The gardening season has been suspended for the winter, but you may still have questions. For answers, check out Ask an Expert, an online question-and-answer tool from Oregon State University’s Extension Service. OSU Extension Teachers and Master Gardeners respond to questions within two business days, usually less. To ask a question, simply go to OSU Extension Website, enter it and indicate the county where you live. Here are some questions asked by other gardeners. What is your?
Q: We are building a terrace and need to move two lilac bushes. They are not very tall yet, we planted them three years ago when they were small so the biggest one is maybe 4 feet tall and the other one is smaller.
I found different answers online; some articles say to move them when dormant in winter, others say to move them right after they bloom. When is the best time to move them and what is the best way to do so so they don’t die? – Multnomah County
A: It turns out that it is possible to transplant an established lilac either after it blooms in the spring or while it is leafless and dormant. But it’s worth knowing that a dormant leafless plant is more likely to thrive after the move than a plant with full leaves, in part because new roots will start growing before the spring heat arrives.
Unfortunately, the ground is currently saturated due to recent heavy rains. Right now the ground is in the worst possible condition for planting or transplanting anything. Thus, you will need to delay transplanting lilacs until the soil is easy to work with.
The guideline for determining when it is best to till the soil is:
Firmly squeeze a handful of soil then, after releasing your grip, gently push the clod of soil with your fingertips; the soil has the right water content if the root ball develops one or more break lines; it may start to break.
Once the lilacs are moved to a sunny site that receives at least six hours of sun per day, do the following:
- Use wood chips to mulch the soil surface, starting 6 inches from the trunk and extending slightly past the drip line, the imaginary line on the ground just below the branch tips.
- Water the root zone as needed, gradually increasing frequency and amount as seasonal temperatures rise.
- Protect lilacs from wind and direct sunlight until the roots become established. (This is essential for the first year or two, possibly longer, and especially during unusual hot spells.)
- Be aware that once lilacs are established, they will still need to be irrigated periodically – perhaps once a month – during our dry summers. – Jean Natter, OSU Extension Master Gardener diagnostician
Q: I let my Sansevieria trifasciate ‘Hahnii’ (Bird’s Nest Snake Plant) dry out and removed all the dead leaves. However, the rest of the plant is shriveled and seems to need water, but I don’t think that is the case. A way to reverse the rot? – County of Marion
A: Plants that get too much or too little water often look alike because either way they are unable to deliver oxygen and nutrients to the foliage.
It is possible for your plant to recover if the roots are not totally affected by root rot. The plant will need to develop new roots, so keep the soil evenly moist (not too dry or too wet). .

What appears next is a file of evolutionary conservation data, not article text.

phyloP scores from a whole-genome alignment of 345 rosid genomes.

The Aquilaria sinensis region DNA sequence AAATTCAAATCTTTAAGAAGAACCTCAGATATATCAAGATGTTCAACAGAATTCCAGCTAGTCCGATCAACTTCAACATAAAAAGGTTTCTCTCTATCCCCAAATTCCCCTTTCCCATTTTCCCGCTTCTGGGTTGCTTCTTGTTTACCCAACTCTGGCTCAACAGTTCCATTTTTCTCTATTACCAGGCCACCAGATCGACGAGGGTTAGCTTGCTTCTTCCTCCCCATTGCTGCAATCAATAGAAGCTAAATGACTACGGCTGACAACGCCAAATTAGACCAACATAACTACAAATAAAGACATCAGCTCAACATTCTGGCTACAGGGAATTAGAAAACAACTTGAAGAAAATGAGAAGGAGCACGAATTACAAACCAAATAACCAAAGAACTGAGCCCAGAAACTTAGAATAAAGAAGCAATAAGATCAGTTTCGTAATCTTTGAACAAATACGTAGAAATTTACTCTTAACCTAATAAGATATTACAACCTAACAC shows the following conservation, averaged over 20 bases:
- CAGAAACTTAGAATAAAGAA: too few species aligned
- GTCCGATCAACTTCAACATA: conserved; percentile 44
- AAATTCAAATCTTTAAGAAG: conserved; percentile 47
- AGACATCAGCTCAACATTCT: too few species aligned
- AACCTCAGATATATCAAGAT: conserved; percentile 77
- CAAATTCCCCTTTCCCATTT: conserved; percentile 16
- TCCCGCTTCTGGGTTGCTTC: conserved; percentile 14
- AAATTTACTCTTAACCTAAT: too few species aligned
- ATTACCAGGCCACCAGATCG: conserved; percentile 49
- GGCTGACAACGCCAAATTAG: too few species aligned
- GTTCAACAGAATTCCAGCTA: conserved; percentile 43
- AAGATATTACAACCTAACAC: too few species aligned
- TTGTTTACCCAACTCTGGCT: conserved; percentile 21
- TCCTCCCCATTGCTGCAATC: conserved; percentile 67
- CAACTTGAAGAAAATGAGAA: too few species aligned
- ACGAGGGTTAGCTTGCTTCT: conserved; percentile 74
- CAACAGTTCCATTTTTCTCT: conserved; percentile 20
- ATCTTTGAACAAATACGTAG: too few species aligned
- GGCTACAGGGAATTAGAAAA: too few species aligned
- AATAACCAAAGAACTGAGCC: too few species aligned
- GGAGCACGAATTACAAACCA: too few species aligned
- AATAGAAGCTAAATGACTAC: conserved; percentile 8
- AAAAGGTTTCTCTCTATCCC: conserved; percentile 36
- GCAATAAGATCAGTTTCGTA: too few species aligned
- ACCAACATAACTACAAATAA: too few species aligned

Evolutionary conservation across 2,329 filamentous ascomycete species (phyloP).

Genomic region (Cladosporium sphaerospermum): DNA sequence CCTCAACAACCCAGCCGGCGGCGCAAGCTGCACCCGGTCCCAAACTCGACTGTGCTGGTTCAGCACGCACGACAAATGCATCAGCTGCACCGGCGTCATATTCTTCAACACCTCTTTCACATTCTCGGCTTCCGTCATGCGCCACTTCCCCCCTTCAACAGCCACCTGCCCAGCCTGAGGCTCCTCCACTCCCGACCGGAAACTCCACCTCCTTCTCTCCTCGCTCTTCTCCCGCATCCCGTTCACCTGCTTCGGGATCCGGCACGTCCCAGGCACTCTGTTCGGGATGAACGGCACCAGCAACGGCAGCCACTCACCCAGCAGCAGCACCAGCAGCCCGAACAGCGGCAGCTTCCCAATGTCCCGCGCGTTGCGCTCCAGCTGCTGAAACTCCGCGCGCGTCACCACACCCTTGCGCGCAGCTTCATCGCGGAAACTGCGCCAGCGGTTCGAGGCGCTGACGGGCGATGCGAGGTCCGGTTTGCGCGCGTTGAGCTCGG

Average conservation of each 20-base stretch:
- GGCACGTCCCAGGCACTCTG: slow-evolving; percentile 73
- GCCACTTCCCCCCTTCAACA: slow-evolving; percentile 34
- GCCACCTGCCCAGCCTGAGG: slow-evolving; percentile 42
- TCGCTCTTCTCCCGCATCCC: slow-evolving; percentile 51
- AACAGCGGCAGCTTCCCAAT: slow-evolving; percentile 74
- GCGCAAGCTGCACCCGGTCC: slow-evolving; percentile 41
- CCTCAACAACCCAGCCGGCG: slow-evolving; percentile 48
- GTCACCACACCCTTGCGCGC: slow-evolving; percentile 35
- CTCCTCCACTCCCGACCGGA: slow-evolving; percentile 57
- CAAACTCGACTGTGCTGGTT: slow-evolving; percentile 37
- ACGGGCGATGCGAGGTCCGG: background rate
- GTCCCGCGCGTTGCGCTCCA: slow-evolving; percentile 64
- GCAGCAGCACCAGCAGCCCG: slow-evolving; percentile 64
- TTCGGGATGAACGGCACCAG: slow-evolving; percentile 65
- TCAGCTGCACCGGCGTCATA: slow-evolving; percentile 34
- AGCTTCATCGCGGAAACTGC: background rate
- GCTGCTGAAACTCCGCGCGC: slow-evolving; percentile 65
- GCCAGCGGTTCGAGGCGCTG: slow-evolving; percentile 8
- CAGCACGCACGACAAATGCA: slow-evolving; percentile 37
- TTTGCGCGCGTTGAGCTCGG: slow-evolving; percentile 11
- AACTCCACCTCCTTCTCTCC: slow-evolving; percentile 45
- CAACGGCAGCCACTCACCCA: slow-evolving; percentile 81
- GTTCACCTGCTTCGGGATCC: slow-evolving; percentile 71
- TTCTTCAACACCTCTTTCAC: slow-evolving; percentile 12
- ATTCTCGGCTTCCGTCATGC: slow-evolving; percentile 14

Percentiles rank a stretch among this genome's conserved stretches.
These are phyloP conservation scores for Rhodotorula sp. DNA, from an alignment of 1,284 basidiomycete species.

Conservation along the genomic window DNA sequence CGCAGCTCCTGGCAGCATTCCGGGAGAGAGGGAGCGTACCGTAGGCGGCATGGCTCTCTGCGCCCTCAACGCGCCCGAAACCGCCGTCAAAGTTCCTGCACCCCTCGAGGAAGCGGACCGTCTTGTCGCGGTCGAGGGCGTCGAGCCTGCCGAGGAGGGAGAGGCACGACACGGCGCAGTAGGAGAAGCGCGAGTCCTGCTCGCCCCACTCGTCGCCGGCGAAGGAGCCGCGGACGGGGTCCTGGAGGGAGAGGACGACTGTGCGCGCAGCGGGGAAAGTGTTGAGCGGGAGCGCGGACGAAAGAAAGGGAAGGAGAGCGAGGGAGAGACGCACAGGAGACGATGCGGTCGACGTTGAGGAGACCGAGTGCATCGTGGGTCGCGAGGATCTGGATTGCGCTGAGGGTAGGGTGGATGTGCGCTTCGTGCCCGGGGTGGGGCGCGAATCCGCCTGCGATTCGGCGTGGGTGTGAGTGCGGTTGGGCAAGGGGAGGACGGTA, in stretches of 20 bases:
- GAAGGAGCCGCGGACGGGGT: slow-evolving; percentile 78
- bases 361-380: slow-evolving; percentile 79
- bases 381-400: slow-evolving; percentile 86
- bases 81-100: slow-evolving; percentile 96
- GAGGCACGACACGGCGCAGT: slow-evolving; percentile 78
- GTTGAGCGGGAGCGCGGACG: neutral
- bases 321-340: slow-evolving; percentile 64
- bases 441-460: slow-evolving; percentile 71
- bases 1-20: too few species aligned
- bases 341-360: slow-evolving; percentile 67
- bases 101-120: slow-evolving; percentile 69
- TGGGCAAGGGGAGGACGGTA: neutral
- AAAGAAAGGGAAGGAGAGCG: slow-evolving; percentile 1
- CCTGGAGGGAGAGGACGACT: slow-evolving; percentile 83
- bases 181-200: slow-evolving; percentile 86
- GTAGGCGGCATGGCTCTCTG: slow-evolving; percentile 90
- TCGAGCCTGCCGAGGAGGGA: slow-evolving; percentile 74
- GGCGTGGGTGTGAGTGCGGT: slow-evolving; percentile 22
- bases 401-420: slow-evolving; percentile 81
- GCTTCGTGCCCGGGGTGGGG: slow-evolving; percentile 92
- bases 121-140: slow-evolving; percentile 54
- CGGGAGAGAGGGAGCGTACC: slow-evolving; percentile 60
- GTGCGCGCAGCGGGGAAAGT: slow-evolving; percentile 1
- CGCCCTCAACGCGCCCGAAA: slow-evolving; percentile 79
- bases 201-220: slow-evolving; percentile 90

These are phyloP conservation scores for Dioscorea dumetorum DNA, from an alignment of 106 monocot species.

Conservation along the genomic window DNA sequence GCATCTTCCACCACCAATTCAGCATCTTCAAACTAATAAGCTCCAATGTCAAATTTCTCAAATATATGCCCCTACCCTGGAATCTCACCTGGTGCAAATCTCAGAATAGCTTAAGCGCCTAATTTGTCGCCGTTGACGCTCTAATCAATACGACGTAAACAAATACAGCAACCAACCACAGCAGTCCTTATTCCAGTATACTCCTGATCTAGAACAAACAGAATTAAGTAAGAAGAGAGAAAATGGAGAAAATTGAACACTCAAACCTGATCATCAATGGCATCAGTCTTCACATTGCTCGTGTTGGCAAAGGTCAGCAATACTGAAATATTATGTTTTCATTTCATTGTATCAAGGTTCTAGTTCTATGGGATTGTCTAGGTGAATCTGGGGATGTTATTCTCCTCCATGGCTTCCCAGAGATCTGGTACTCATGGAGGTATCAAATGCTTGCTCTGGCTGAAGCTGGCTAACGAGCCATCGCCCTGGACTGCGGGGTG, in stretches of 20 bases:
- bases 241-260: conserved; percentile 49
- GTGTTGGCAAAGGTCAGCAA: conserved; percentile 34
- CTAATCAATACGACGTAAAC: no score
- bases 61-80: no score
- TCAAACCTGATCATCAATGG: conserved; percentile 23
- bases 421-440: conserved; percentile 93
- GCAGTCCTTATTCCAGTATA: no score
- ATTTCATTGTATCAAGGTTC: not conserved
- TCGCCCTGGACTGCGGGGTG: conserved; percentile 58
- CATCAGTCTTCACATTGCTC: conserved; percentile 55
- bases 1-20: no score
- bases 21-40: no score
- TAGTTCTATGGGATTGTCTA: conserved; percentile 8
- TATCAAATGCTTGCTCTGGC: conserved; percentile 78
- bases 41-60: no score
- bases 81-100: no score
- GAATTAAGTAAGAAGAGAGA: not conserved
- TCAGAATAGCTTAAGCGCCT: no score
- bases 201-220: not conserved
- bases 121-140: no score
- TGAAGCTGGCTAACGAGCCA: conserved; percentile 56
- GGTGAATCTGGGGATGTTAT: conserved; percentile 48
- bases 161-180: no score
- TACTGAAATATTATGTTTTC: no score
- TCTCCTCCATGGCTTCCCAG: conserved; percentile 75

You may already know this, but best practice no longer recommends placing drainage materials (stone, pot shards, etc.) in the pot, as this actually prevents excess moisture from draining out. . I generally recommend using a pot with holes and placing it on a trivet above the drain pan. – Lynne Marie Sullivan, OSU Expansion Master Gardener
Q: I started my Brussels sprout plants from seed last spring and two of them now have sprouts, but they are very loose and lack structure. I would like to know if I am doing something wrong? – Yamhill County
A: Loose buds can be caused by hot weather when sprouts are forming, too much nitrogen and/or sporadic watering. Most likely, the cause is a combination of these three. As you may recall, we had a lot of hot weather last summer. No wonder Brussels didn’t make heads.
Unfortunately, we have no control over the weather. I include links to several publications for more information in the future.
1. From the University of Illinois, “Watch your Garden Grow: Brussels Sprouts.”
2. “Planting and Harvesting Calendar” created by Oregon Tilth.
3. From Oregon State, “Fall and Winter Vegetable Garden in the Pacific Northwest.” This post is being developed and updated, so check back for the update.
According to the current edition, “Timely planting is another key to a successful fall garden.” Next, they list a formula to help you determine when to start fall vegetables. Now check your seed source to see the days to maturity of the variety you planted. Then count down from the approximate date you want to start harvesting and you’ll know when to plant. – Anna Ashby, OSU Expansion Master Gardener
Q: I’m digging up an old kniphofia and the black roots seem to go too deep for me to handle. If I cut them a foot below the surface, will they come back to haunt me? I want to plant blueberries in this bed. – Clackamas County
A: The underground perennial structures of these plants are bulbs from which roots grow. Once the bulb and foliage are removed, the remaining roots will have no source of nutrients (from photosynthesis), so you should have no problems. – Kris LaMar, OSU Expansion Master Gardener
Q: My red clover was fine yesterday and this morning it has brownish yellow spots on the top and bottom of the leaves. He is only 1 year old. – Deschutes County
A: Don’t worry. I think your clover just needs a rest. It’s pretty amazing that it lasted so long! They grow from small bulbs and need rest to regenerate. Here is a newsletter that explains the process to put it dormant and then bring it back to life. As a bonus, it details the best growing environment, how to water, and more. – a Cristi Jones, OSU Extension Master Gardener